I recently spent two weeks on holiday in Thailand. Time away from a PC, a mobile, the internet, newspapers, four email accounts and three types of IM was good for my brain, stress levels and my book intake. This is the first in a series of short pieces inspired by my time away…
Around three hours into the flight, maybe four, I looked out the window. Dust. Nothing but dust, over hills and gullies, stretched out beneath me for hundreds of miles. There were no trees, no plants, no houses: nothing but stone mountains shaped by wind, water and tectonic forces. This had to be Afghanistan. Maybe Uzbekistan. Um, or perhaps Turkmenistan.
Tiny tracks would cross ridges or enter entire mountain ranges. From above, I had a window into entire worlds.
Blame the news agenda but when you think of countries like Uzbekistan or Afghanistan this isn’t what you visualise. What is ‘top of mind’ when you recall a nation’s identity bares little correlation to the actual geography. just like, a recent conversation with a friend informed me, the Bollywood cliché representations of London (Piccadilly Circus, Big Ben…) bare little correlation to rows and rows of Victorian terraces or post-War housing you actually find. Think the “Notting Hill” view of London, or shocked US rap fans meeting Dizzee for the first time: “Y’all have black people in London…?”. “It’s not all red telephone boxes and Buckingham palace,” as Diz says.
So when you think Uzbekistan or Afghanistan, perhaps new militant groups like the IMU come to mind, or the Taliban – images and ideas all drawn from the information reductions of the Western media. But the contrast with the visual impression couldn’t be greater. By area, mostly what makes up this part of the world, is rock. Dry, empty, rock.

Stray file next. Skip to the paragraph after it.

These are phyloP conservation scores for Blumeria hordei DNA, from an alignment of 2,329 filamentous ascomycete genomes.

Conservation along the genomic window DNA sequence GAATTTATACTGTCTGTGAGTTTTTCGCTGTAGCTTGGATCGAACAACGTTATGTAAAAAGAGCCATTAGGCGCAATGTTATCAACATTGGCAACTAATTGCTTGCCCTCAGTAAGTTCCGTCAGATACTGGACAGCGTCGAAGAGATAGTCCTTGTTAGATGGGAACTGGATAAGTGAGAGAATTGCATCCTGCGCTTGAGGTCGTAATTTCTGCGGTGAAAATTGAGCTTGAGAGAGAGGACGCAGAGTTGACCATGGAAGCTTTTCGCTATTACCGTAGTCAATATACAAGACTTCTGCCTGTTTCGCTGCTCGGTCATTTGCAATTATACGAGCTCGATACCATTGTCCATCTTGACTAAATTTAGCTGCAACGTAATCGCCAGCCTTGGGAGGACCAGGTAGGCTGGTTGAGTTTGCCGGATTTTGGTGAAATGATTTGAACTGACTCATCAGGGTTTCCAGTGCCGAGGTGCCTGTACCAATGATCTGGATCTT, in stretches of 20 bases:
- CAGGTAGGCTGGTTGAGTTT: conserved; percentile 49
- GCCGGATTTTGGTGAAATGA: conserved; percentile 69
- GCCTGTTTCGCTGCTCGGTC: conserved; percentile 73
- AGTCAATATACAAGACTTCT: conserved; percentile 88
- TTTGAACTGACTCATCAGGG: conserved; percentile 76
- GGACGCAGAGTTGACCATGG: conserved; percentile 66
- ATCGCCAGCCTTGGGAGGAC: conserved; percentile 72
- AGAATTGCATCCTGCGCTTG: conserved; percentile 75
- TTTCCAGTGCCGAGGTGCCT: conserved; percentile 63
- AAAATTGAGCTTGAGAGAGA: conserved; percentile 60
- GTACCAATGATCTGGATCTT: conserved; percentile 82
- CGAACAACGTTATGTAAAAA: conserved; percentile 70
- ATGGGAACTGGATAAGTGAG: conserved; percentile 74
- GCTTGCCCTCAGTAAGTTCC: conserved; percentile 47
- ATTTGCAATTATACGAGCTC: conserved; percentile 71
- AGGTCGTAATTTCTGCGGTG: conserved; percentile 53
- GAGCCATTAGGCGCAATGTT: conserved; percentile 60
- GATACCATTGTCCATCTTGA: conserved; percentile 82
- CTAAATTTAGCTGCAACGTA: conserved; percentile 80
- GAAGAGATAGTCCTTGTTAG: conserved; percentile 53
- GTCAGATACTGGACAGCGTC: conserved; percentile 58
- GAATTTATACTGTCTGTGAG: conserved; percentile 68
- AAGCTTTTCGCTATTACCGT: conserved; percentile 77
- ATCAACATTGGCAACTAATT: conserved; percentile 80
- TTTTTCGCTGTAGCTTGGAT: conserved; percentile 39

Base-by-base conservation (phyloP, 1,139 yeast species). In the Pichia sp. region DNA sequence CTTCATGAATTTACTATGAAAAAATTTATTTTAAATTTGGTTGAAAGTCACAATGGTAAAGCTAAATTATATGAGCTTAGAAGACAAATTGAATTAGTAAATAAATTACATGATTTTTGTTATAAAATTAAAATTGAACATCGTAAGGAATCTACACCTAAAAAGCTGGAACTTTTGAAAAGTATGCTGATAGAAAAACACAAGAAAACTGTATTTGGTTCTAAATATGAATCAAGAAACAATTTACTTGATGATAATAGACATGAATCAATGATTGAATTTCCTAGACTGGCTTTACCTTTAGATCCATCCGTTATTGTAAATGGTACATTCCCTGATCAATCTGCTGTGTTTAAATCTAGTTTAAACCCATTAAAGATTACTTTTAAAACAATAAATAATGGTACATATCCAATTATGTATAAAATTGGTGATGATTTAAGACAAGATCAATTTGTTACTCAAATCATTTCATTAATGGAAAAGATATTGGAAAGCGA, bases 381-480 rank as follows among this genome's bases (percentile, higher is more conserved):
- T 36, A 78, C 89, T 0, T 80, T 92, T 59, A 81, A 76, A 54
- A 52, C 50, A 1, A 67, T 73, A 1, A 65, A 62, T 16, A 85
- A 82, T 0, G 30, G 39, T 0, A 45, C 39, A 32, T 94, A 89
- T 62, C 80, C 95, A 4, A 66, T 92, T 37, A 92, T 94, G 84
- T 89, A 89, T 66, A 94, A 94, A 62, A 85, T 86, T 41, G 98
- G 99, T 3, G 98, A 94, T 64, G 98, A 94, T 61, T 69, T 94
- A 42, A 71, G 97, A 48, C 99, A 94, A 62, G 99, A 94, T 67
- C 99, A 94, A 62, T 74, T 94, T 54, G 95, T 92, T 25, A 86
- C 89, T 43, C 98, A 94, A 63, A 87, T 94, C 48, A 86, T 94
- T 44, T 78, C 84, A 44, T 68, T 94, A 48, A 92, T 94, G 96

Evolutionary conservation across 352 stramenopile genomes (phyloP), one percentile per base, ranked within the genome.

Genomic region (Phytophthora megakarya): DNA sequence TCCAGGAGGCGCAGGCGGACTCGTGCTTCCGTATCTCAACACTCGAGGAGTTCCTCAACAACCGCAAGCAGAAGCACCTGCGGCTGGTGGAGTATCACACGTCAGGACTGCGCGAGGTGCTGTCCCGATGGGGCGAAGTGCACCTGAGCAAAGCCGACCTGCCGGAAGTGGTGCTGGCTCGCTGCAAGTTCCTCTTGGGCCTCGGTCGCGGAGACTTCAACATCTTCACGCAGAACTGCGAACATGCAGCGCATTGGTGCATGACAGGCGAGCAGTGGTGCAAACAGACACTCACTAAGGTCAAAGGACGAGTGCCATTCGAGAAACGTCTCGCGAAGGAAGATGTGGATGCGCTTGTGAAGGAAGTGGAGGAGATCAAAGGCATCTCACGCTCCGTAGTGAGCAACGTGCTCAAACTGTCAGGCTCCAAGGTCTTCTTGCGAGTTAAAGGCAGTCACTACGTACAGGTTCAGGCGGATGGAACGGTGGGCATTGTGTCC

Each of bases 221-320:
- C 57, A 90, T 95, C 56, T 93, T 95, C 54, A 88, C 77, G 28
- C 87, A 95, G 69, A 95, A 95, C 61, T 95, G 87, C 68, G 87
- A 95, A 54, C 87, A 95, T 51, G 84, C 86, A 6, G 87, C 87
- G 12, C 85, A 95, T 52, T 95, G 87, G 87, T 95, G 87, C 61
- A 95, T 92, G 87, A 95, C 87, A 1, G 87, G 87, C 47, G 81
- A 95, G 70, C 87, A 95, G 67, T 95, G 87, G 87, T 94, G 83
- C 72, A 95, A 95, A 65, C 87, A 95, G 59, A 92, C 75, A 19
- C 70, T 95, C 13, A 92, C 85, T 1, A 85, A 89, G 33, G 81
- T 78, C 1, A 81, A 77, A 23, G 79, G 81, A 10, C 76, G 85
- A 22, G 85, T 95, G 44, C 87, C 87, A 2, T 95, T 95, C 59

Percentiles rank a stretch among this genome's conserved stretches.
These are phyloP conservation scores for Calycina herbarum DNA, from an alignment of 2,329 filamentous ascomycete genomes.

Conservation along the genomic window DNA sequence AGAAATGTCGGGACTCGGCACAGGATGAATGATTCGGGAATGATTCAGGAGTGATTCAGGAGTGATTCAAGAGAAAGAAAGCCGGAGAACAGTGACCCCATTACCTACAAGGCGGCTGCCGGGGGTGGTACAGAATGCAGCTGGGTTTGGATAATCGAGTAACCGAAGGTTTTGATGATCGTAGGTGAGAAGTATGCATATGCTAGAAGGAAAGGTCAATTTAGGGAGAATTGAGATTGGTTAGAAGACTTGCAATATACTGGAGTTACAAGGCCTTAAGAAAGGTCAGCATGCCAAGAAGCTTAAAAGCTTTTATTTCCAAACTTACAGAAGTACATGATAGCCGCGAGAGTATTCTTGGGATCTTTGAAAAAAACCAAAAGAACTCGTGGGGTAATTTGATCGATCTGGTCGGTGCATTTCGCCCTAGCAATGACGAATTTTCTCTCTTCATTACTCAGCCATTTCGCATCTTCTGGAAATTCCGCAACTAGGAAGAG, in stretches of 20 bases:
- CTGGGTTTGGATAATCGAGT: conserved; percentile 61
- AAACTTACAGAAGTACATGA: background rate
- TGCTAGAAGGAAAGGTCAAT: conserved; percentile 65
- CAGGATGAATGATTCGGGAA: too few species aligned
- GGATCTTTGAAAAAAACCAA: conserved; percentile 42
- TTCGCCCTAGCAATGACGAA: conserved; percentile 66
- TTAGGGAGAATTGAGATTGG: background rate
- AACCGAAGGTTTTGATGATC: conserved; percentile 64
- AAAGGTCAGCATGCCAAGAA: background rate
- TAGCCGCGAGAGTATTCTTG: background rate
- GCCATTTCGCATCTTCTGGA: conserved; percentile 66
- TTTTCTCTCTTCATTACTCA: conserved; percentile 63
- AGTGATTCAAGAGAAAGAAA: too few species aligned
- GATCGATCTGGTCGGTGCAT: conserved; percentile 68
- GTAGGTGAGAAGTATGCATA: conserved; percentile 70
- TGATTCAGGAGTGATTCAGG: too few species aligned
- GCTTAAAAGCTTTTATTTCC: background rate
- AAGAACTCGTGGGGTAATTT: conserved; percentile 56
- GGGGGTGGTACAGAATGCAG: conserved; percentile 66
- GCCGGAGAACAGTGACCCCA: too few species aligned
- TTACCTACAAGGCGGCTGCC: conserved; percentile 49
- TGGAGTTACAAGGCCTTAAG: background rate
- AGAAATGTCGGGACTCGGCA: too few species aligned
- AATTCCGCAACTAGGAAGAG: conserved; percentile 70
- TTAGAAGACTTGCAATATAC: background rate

In “The Tipping Point” Malcolm Gladwell brings up the well known phenomenon, “six degrees of separation,” an idea that dates to a piece of research done on US citizens in the 1960s by Stanley Milgram. Looking down on to the bare rock peaks of Uzbekistan, I wonder how on earth this could apply here?
Stanley Milgram’s study involved people connecting people through their network of contacts from Omaha, Nebraska, US to Sharon, Massachusetts, US and it found on average, that the two groups could link through 6 connections. Yet crucially, both groups are in the US: they share a language, geography, a currency, free exchange of labour and the same local laws.
Does something approaching ‘six degrees’ really apply between the West and Uzbekistan? Perhaps it’s not unreasonable so say it doesn’t. But what about Uzbeks in London? Suddenly we’re now sharing a currency, geography, free exchange of labour and the same local laws. How many separate us degrees now?
Staring down from 11km above, I guess this was what my wonder reminded me of: the sense of amazement I’ve had over the last five years or so in London that how we can all share the same city, yet massive groups move geographically near each other yet are mutually culturally invisible, like the (rich) City workers who glide thirty feet up through (poor) Shadwell on the DLR to Canary Wharf.
“Ayo/I’m tired of using technology/why don’t you sit down in front of me..?”The invisibility of local groups is all the more amazing given the ubiquity and connectivity of modern technology. Simon Reynolds, in conversation with K Punk, has talked about the over-accessibility of culture in an internet era: “the web has extinguished the idea of a true underground. It’s too easy for anybody to find out anything now.” But how easy is it to find anyone? In cases like looking for connections between an UK blogger in a plane and an Uzbekistani tribesman, I don’t think Facebook is going to help.
Perhaps the ubiquity of technology in the West gives a perception of infinite connectivity? Instead, perhaps the internet contains dark matter, not in the physics sense, but regions of culture not lit up by the net, or parts of the net not mutually accessible, beyond the English language character barrier? Sure, you’d expect that as a function of poverty (manifested as the global digital divide), but yet the consequence of the perception of infinite connectivity might be a numbing, mutual reinforcement of viewpoints and worldviews. One that’s flawed by it’s limitations.
The plane sped on. The next time I looked out the window, rock had given away to water. Then, across sparkling waves, strode this one long, curved sandy spur like a raindrop running down a windscreen. Occasionally it split and you could see a vast bridge joining one dribble to another. Welcome to the Caspian Sea.
[PS: these aren't my Flickr images, my camera was full. But this is the same plane, the same flight company, the same side and part of the plane, the same two views I saw (Afghanistan/Uzbekistan and the Caspian Sea). Strange...]